There is a strange, almost sad feeling, hanging in the air and announcing that the summer is over. It gets chilly, the days are shorter, and our energy levels start to drop. The yearly battle called “Is it too soon to turn the heating on?” begins.
For most people, autumn time is characterized by rather melancholy feelings; for many of us, it is associated with loneliness. Nature is getting ready for winter, and we feel that. We might not notice the change of the season so rapidly when it comes to our own bodies, but we are certainly affected by it.
As the liveliness of the summer time subsides, life outside suddenly becomes quieter. Our metabolism slows down, our bodies start to store more fat, and we become sleepier. We tend to go into the “I cannot be bothered” kind of mood and on most mornings, it is a battle just to get out of bed. In most cases, this feeling is nothing to be worried about – historically, there has not been much to do during winter and our bodies know it. What they don’t know is that we need to meet deadlines or attend meetings even when it is extremely cold outside.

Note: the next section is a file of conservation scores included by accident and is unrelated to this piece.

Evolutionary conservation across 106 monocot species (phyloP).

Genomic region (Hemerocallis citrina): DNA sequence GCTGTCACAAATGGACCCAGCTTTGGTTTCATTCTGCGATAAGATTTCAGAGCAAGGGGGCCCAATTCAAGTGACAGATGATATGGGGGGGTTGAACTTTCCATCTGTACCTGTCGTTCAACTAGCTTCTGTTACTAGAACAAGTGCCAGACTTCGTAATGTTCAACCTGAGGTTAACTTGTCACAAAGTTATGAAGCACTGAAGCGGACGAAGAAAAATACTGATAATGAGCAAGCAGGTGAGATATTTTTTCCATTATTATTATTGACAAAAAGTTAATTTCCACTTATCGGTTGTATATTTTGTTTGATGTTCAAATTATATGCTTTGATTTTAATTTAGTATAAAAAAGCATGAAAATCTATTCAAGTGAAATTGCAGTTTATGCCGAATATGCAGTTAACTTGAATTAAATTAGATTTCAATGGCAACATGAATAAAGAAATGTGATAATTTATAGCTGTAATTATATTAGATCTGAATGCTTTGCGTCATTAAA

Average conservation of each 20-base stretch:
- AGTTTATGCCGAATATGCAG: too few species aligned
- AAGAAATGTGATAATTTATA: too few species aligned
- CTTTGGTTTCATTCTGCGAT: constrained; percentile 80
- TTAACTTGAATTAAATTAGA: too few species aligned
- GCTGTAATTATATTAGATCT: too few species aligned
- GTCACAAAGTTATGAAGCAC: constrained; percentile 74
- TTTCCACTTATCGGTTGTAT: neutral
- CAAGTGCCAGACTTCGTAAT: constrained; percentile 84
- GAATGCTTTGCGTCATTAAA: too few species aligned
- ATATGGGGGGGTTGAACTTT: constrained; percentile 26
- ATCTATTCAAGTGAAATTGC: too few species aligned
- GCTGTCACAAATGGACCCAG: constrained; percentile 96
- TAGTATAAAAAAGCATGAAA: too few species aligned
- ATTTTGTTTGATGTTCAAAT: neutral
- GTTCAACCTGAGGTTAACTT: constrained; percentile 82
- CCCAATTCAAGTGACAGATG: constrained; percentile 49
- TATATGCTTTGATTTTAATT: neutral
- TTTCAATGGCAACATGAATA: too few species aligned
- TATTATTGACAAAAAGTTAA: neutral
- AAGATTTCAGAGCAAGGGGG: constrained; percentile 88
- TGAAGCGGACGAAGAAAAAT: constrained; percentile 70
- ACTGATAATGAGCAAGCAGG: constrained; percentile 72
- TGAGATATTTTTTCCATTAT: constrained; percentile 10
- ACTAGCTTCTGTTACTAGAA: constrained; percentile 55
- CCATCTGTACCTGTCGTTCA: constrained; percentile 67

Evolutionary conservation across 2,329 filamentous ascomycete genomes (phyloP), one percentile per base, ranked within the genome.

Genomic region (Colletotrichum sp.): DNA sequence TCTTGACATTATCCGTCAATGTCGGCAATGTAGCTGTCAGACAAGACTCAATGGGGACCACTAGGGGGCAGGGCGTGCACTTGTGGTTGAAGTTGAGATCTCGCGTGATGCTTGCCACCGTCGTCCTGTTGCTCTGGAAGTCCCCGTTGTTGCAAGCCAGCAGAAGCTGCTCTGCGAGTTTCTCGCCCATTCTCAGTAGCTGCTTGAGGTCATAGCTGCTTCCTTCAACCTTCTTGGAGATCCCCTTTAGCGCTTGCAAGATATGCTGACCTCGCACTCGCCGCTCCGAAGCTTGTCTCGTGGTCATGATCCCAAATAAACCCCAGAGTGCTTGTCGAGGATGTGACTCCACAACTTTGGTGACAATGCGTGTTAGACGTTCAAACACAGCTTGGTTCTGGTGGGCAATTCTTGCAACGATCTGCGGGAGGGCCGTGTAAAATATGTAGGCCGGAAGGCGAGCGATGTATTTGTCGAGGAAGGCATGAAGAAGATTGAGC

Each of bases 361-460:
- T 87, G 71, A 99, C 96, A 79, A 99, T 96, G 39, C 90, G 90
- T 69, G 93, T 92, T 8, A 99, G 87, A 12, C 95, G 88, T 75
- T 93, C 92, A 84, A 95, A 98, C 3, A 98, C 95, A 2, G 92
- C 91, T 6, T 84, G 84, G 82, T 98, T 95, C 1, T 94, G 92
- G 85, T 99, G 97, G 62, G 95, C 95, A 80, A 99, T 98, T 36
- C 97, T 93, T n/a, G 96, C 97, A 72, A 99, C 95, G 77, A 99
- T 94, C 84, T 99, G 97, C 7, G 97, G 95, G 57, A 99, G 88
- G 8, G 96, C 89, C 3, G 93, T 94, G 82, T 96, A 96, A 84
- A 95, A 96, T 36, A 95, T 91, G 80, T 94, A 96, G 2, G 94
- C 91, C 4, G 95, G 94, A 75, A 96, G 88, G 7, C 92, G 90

Staying motivated during the autumn and winter times is thrice as hard. It is helpful to try to find at least one thing to look forward each day and to be grateful for every evening.